“Do you miss me?” Yes, that is all he said to me. I looked straight at him and thought to myself, of course I miss you. Then I had to think, wait a minute, when was he gone? How often had he been gone? How could I have missed that he was not here? Yet, it can be easy for a pastor not to miss one person because of all the other people who are there and demanding a piece of his time—so many who want to say just a word or two to you, or who want you to come visit them. Yet, I should have missed him.
So, how did I not miss him? Maybe another question is, how no one else in the congregation missed him? The people who sit next to him, the people who sit behind him, the people who sit in front of him, how did they not miss him?
Yes, that is an interesting question. But there is another question to ask as well: Why did he feel it necessary to not come to church? Why did he put his fellow Christians to the test?
Have you looked at the membership rolls of your church lately? How many people are on those lists that are no longer coming? How many are asking the very question I was asked, “Do you miss me?”
I have heard the following statements over and over in many churches when it comes to those who are no longer coming to church: “Come on now, these people know where the church is and they know that they receive the greatest gifts of all. They receive the Lord’s Supper and the forgiveness of sins and the fellowship that God calls us to there. They know all this, so why are they testing us? After all the church’s doors are open, aren’t they? They can come in anytime they want. Our doors are open.” That is very selfish on our part to think this way about our fellow brothers and sisters in Christ and those whom Christ is seeking. Everyone wants to be wanted and needed. If the place where you are doesn’t seem to care about you then you will look for a place that does care.
We Are Family
As the family of God, we are supposed to care about everyone. As followers of the God who cared enough about each one of us to send His one and only Son to die for us, we are supposed to care about others. The man who came up to me wanted to know if the family of God he was participating in was truly a family. If you are a family, you know when something is not right with a family member. You know and you do something about it; you call or go over and find out. You attempt to help because that person is family and that is what families do for one another. In the church, however, we say we are a family but then what happens? Well, in this case, no one missed him.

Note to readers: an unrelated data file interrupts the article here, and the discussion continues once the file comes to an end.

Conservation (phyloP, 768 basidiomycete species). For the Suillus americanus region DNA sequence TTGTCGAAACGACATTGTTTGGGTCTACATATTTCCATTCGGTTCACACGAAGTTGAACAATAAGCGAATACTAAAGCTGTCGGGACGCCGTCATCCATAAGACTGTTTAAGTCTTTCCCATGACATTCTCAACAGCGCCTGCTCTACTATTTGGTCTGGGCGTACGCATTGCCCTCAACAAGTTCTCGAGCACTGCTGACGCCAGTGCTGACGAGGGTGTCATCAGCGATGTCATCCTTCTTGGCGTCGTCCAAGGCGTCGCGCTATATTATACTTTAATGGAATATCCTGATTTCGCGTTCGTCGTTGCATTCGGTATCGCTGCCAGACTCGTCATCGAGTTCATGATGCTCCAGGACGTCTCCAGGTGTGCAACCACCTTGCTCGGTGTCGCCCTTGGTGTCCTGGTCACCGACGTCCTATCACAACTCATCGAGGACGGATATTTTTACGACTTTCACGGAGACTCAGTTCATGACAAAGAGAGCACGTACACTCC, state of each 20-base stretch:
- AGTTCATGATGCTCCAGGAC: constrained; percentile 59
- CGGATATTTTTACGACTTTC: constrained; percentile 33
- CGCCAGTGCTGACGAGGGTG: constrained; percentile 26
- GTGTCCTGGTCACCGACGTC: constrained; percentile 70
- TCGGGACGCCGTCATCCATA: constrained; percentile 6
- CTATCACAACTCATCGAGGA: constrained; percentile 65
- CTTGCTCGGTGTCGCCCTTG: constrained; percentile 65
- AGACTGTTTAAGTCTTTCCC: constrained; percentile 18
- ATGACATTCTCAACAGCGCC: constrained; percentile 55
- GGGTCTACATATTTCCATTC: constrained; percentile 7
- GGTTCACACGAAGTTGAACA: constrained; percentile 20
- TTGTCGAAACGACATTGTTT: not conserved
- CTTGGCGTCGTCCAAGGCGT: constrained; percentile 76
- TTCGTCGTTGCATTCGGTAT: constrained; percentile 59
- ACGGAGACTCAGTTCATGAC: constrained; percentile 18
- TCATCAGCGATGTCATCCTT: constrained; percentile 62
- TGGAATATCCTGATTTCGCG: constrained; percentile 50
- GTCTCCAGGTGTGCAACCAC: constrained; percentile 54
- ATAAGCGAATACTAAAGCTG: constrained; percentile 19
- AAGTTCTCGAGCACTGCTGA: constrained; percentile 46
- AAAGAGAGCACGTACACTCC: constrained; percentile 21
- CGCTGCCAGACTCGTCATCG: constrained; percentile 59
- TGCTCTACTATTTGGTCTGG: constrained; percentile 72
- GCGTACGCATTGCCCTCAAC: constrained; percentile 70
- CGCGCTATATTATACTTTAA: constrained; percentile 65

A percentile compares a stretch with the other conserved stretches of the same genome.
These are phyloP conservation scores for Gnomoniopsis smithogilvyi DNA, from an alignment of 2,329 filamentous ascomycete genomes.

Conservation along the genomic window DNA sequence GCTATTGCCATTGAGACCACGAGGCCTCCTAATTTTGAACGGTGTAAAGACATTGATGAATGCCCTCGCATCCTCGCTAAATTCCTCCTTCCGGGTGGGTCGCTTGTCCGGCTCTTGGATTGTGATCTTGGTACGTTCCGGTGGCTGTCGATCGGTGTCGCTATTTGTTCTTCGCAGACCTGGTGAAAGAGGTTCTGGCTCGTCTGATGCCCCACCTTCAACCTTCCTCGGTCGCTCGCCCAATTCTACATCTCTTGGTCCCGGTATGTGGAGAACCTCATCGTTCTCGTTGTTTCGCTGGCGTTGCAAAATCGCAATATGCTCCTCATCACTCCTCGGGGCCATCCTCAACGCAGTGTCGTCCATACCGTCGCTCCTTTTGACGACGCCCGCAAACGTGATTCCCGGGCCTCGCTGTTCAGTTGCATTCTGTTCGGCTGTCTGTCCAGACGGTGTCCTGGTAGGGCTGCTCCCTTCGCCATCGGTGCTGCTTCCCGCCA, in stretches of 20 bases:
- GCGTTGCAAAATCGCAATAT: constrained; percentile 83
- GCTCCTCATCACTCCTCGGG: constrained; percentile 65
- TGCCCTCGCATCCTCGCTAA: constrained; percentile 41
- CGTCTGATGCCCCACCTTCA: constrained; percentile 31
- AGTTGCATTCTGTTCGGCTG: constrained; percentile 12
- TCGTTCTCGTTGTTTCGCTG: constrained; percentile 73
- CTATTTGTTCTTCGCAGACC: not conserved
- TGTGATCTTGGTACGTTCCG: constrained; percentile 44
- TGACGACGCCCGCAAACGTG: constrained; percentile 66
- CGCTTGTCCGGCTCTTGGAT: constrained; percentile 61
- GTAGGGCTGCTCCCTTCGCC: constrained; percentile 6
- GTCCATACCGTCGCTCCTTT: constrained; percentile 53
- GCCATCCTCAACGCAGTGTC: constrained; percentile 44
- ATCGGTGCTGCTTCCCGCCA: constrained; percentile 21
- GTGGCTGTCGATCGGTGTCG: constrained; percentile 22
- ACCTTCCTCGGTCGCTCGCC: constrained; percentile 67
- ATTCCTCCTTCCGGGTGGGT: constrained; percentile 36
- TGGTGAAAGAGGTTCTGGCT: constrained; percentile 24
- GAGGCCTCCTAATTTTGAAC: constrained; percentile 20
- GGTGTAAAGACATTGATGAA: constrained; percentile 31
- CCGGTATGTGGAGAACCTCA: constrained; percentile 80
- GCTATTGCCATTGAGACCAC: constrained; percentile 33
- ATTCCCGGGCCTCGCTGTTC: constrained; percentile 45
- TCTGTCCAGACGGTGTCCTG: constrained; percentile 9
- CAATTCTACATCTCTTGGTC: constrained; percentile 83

Why didn’t I miss him? Why didn’t those who know him miss him? The easy answer is we are so busy with our own lives that we didn’t notice. A sad answer but probably the truest one to give for why we didn’t know he was gone.
Here is the reason for writing about this incident in my ministry: We are called to care for our fellow brothers and sisters in Christ. We are called to make disciples. We are called to share the Good News of what Jesus has done for all. Yet, once a person comes into the family of God, we all too often run back to our comfort zone and ignore the new person. We run back to those we know best instead of inviting the new person to become a part of our circle of friends. Or maybe we pick up with the new person and we move into his/her circle of friends and we ignore our old friends and suddenly our old friends are gone. Maybe your old friends or the new friend are just like the man who came up to me and asked, “Do you miss me?” Then we have to say, “What? You were gone?”
As you sit in your pew or chair this Sunday and the many Sundays to come, look around you. Notice who is there and, more importantly, notice who is not there. But don’t stop there, do something: call, send a note, an email, a text, or just go over and see if there is something you can do to help. Make sure you bring it to the attention of your pastor. Make sure you tell others so it is not just you who miss them but the whole church misses them.
Make sure no one comes up to you one day and says, “Do you miss me?” Or worse yet, you never even notice they are gone.
Photo courtesy of Elisa Schulz Photography